Round-the-Clock Shifts

Could End Traffic Gridlock

Everyone complains about transportation problems in Northern Virginia, but nobody comes up with realistic solutions. Since politicians are interested in wasting your tax dollars with outdated modes of transportation such as the Dulles Rail Corridor, I'm going to suggest a zero-cost solution.

Traffic in the metropolitan area could be reduced by two-thirds. We have 24 hours in a day and mostly government or state work in our region. So why not have at least three staggered shifts?

By doing so you not only utilize our government and state office buildings and infrastructure to the fullest potential, but you also reduce the associated traffic. Just think about the possibilities. Government services would be available 24/7 because with staggered work days and hours there would always be somebody to contact no matter what time zone you reside in or what shift you worked.

Traffic would then be evenly distributed throughout the day and businesses could operate accordingly. There would be no need for the highly debatable high-occupancy toll (HOT) lanes or bypasses, and we could get around the region with relative ease and less congestion.

If anyone has a better idea, I sure haven't seen it. Sometimes creative thinking makes sense. At least it won't cost billions to end up right where we're at now. But because it wouldn't cost billions, it will never happen.

Keith Kessler

Dale City

Stop Easements, Protect

Taxpayers' Property Rights

I think we are all drowning in misconceptions and confusion regarding the Chesapeake Bay Act and our county's Resource-Protection-Area (RPA) taking of land from homeowners. Almost everyone believes it is necessary to save the bay from destruction, and the recent report card does not seem to show any significant progress over the past 15 years. Surely there must be a reason for this.

I truly believe most homeowners take pride in their property. After all, aren't we the ones out here working 40-plus hours a week to pay the mortgage, insurance, real estate and property taxes? Are we not the ones who work to maintain nice yards and safe environments for our families and neighbors? So what is going wrong?

Have you looked around lately at all the new construction underway? It is just unbelievable the number of new homes and businesses springing up like weeds on a hot summer day. Perhaps part of the problem belongs to the Planning Commission.

They have the power to remove RPAs and then make a plot of land available to developers to construct as many homes or townhouses they can squeeze onto an acre. Along come the builders, who are rapidly burying "real" perennial streams and creeks underground in concrete pipes and filling in wetlands to build that smart growth "American dream home." Is it possible this could be a significant part of the downfall of the Chesapeake Bay Watershed?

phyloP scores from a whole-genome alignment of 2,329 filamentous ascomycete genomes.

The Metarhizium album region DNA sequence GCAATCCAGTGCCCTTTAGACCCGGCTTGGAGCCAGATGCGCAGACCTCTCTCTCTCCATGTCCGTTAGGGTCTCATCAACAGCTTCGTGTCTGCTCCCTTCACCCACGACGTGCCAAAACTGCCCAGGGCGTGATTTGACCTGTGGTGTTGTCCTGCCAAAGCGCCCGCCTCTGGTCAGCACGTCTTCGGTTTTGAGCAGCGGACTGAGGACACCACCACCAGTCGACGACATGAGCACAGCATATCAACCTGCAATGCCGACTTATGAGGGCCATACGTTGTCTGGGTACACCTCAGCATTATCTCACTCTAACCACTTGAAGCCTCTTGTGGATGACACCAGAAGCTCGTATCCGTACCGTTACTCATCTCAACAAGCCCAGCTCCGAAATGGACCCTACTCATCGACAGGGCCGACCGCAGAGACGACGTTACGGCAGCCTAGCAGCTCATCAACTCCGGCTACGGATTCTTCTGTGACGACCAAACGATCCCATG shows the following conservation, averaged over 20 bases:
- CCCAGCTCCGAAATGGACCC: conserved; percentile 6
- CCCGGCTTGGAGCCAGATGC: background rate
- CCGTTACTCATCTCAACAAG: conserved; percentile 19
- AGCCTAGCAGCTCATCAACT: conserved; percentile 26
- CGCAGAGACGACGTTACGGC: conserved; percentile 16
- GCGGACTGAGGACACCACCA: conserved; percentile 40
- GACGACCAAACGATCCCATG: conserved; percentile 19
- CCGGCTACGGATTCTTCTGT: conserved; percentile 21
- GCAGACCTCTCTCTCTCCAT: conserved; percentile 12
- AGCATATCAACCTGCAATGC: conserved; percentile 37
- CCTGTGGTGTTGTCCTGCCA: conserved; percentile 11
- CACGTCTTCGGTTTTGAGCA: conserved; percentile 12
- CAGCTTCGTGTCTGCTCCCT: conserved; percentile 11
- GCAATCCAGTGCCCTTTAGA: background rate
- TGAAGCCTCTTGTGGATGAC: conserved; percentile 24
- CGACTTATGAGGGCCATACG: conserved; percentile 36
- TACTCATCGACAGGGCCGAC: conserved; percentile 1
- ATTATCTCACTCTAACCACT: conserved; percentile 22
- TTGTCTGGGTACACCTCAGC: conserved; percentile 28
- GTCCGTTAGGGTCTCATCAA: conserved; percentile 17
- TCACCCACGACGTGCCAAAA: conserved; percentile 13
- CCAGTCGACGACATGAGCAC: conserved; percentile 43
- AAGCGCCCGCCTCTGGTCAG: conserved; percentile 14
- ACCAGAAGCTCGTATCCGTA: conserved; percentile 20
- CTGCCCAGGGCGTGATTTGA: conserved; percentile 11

Now the Board of County Supervisors comes along and panics over the declining percentage of RPAs. How can they recover this loss? That is simple enough. Rewrite the rules. Now we will create new perennial streams from the ditches in our yards and water runoffs from heavy rains. The math works out perfectly to replace the percentages lost, but I am not too sure how the hopping and skipping from yard to yard with these "new-found RPAs," otherwise known as "imposed county easements," actually saves the bay. It doesn't.

There are many examples of this pillaging and raping of the land here in Prince William County. Simply look at the Cherry Hill Peninsula. Here we have approximately 4,000-plus acres of once-prime virgin land on the Occoquan River and the Potomac Creek. According to earlier studies, this area is a home for two bald eagles. I might be confused, but I always thought the bald eagle was an endangered species to be protected. Prior studies also determined that much of the land is unstable marine clay, and yet they have built a handful of million-dollar homes back there, nestled up to the new Jack Nicholas Signature Golf Course. Let's not forget about the new convention center hotel at Town Center. I can't help but wonder what the percentage of lost RPAs existed back there.

Much of the problem is not with the homeowners in Prince William County but with poor county judgment and mismanagement of land. It appears to me that Prince William County is concerned with land development, increasing its coffers and masquerading behind newly designed Chesapeake Bay Watershed rules that can potentially violate citizens' property rights.

The cost-benefit analysis of the county's illegitimate confiscation of homeowners' properties and violation of their right to the peaceful enjoyment of their homes vs. the Virginia General Assembly's documented finding that RPAs do not contribute to clean water is a no-brainer. Our Board of County Supervisors should be able to do the math: The confiscation of RPA easements from homeowners simply does not add up.

It's time for our Board of County Supervisors to reassess this illicit county confiscation of homeowners' yards and put the constitutional rights of private property owners above the delirium of a misguided political agenda of government coercion, control and seizure of taxpayers' property. This only distracts from and discredits those meaningful environmental measures that we should be pursuing.

Gayle Buresch


Prince William County Concerned Citizens